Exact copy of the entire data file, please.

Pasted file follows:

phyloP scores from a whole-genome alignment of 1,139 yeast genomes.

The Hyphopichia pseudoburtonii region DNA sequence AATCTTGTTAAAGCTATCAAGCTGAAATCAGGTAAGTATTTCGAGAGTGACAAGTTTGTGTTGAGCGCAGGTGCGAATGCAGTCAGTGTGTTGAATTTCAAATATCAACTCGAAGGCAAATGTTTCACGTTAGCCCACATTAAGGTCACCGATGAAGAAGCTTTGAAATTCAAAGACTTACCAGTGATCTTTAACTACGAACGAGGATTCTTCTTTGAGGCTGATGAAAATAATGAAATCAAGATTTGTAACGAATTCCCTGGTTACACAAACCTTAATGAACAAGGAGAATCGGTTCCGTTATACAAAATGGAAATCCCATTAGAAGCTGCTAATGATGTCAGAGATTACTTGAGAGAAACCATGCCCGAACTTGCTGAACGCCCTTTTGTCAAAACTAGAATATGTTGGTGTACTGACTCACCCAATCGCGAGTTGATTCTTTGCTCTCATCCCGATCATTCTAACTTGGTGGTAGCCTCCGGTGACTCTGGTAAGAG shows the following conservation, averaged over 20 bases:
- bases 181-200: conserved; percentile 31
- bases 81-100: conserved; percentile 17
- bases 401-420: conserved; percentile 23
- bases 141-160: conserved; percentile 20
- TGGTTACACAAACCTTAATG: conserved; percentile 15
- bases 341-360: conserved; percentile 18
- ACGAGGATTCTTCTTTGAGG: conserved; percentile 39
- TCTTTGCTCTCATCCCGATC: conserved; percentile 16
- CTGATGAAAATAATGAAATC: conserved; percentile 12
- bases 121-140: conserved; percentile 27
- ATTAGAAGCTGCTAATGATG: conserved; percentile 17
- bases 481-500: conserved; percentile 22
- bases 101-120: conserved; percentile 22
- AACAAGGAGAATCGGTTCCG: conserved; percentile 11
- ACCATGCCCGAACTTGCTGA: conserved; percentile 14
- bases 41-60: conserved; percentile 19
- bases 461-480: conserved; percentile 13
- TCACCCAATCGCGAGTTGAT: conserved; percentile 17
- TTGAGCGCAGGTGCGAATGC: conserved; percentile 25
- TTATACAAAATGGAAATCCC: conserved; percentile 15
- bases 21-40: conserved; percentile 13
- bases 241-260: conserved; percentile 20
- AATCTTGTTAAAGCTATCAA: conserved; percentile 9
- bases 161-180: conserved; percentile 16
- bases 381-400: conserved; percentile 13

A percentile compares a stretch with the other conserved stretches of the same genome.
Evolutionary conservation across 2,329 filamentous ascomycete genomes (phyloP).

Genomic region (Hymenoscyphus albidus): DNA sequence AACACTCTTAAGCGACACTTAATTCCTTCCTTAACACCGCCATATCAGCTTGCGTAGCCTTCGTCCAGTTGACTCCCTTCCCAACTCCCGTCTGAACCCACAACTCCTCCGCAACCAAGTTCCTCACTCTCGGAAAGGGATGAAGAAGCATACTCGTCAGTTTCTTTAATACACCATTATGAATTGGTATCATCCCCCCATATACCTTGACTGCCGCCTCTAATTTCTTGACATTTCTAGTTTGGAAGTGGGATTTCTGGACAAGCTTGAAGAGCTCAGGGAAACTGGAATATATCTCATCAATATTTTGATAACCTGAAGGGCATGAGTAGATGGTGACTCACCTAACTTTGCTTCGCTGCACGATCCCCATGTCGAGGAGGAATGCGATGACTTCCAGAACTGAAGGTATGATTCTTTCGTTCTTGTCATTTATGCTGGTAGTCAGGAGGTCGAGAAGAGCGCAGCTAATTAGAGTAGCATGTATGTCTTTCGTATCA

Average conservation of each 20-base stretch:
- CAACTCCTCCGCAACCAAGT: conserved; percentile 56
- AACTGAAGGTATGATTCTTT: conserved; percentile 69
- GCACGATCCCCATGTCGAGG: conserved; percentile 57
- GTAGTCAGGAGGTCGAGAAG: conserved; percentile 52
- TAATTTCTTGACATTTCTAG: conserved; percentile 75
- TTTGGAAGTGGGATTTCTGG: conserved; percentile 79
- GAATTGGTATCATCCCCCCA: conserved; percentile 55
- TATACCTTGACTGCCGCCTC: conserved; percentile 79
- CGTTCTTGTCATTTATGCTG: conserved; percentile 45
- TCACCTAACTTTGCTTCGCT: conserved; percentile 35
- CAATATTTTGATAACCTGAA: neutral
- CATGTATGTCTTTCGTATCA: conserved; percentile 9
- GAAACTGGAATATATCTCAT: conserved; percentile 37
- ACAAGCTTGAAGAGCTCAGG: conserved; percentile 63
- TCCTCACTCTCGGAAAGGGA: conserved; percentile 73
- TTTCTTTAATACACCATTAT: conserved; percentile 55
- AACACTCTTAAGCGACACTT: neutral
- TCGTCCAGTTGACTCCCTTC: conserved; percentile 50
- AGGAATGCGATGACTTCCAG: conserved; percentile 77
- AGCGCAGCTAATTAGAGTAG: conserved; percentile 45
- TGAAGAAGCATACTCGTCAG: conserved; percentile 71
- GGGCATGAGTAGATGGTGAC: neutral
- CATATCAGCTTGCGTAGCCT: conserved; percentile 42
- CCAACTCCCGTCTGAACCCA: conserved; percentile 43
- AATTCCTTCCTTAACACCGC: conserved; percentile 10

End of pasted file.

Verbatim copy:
phyloP scores from a whole-genome alignment of 1,139 yeast genomes.

The Hyphopichia pseudoburtonii region DNA sequence AATCTTGTTAAAGCTATCAAGCTGAAATCAGGTAAGTATTTCGAGAGTGACAAGTTTGTGTTGAGCGCAGGTGCGAATGCAGTCAGTGTGTTGAATTTCAAATATCAACTCGAAGGCAAATGTTTCACGTTAGCCCACATTAAGGTCACCGATGAAGAAGCTTTGAAATTCAAAGACTTACCAGTGATCTTTAACTACGAACGAGGATTCTTCTTTGAGGCTGATGAAAATAATGAAATCAAGATTTGTAACGAATTCCCTGGTTACACAAACCTTAATGAACAAGGAGAATCGGTTCCGTTATACAAAATGGAAATCCCATTAGAAGCTGCTAATGATGTCAGAGATTACTTGAGAGAAACCATGCCCGAACTTGCTGAACGCCCTTTTGTCAAAACTAGAATATGTTGGTGTACTGACTCACCCAATCGCGAGTTGATTCTTTGCTCTCATCCCGATCATTCTAACTTGGTGGTAGCCTCCGGTGACTCTGGTAAGAG shows the following conservation, averaged over 20 bases:
- bases 181-200: conserved; percentile 31
- bases 81-100: conserved; percentile 17
- bases 401-420: conserved; percentile 23
- bases 141-160: conserved; percentile 20
- TGGTTACACAAACCTTAATG: conserved; percentile 15
- bases 341-360: conserved; percentile 18
- ACGAGGATTCTTCTTTGAGG: conserved; percentile 39
- TCTTTGCTCTCATCCCGATC: conserved; percentile 16
- CTGATGAAAATAATGAAATC: conserved; percentile 12
- bases 121-140: conserved; percentile 27
- ATTAGAAGCTGCTAATGATG: conserved; percentile 17
- bases 481-500: conserved; percentile 22
- bases 101-120: conserved; percentile 22
- AACAAGGAGAATCGGTTCCG: conserved; percentile 11
- ACCATGCCCGAACTTGCTGA: conserved; percentile 14
- bases 41-60: conserved; percentile 19
- bases 461-480: conserved; percentile 13
- TCACCCAATCGCGAGTTGAT: conserved; percentile 17
- TTGAGCGCAGGTGCGAATGC: conserved; percentile 25
- TTATACAAAATGGAAATCCC: conserved; percentile 15
- bases 21-40: conserved; percentile 13
- bases 241-260: conserved; percentile 20
- AATCTTGTTAAAGCTATCAA: conserved; percentile 9
- bases 161-180: conserved; percentile 16
- bases 381-400: conserved; percentile 13

A percentile compares a stretch with the other conserved stretches of the same genome.
Evolutionary conservation across 2,329 filamentous ascomycete genomes (phyloP).

Genomic region (Hymenoscyphus albidus): DNA sequence AACACTCTTAAGCGACACTTAATTCCTTCCTTAACACCGCCATATCAGCTTGCGTAGCCTTCGTCCAGTTGACTCCCTTCCCAACTCCCGTCTGAACCCACAACTCCTCCGCAACCAAGTTCCTCACTCTCGGAAAGGGATGAAGAAGCATACTCGTCAGTTTCTTTAATACACCATTATGAATTGGTATCATCCCCCCATATACCTTGACTGCCGCCTCTAATTTCTTGACATTTCTAGTTTGGAAGTGGGATTTCTGGACAAGCTTGAAGAGCTCAGGGAAACTGGAATATATCTCATCAATATTTTGATAACCTGAAGGGCATGAGTAGATGGTGACTCACCTAACTTTGCTTCGCTGCACGATCCCCATGTCGAGGAGGAATGCGATGACTTCCAGAACTGAAGGTATGATTCTTTCGTTCTTGTCATTTATGCTGGTAGTCAGGAGGTCGAGAAGAGCGCAGCTAATTAGAGTAGCATGTATGTCTTTCGTATCA

Average conservation of each 20-base stretch:
- CAACTCCTCCGCAACCAAGT: conserved; percentile 56
- AACTGAAGGTATGATTCTTT: conserved; percentile 69
- GCACGATCCCCATGTCGAGG: conserved; percentile 57
- GTAGTCAGGAGGTCGAGAAG: conserved; percentile 52
- TAATTTCTTGACATTTCTAG: conserved; percentile 75
- TTTGGAAGTGGGATTTCTGG: conserved; percentile 79
- GAATTGGTATCATCCCCCCA: conserved; percentile 55
- TATACCTTGACTGCCGCCTC: conserved; percentile 79
- CGTTCTTGTCATTTATGCTG: conserved; percentile 45
- TCACCTAACTTTGCTTCGCT: conserved; percentile 35
- CAATATTTTGATAACCTGAA: neutral
- CATGTATGTCTTTCGTATCA: conserved; percentile 9
- GAAACTGGAATATATCTCAT: conserved; percentile 37
- ACAAGCTTGAAGAGCTCAGG: conserved; percentile 63
- TCCTCACTCTCGGAAAGGGA: conserved; percentile 73
- TTTCTTTAATACACCATTAT: conserved; percentile 55
- AACACTCTTAAGCGACACTT: neutral
- TCGTCCAGTTGACTCCCTTC: conserved; percentile 50
- AGGAATGCGATGACTTCCAG: conserved; percentile 77
- AGCGCAGCTAATTAGAGTAG: conserved; percentile 45
- TGAAGAAGCATACTCGTCAG: conserved; percentile 71
- GGGCATGAGTAGATGGTGAC: neutral
- CATATCAGCTTGCGTAGCCT: conserved; percentile 42
- CCAACTCCCGTCTGAACCCA: conserved; percentile 43
- AATTCCTTCCTTAACACCGC: conserved; percentile 10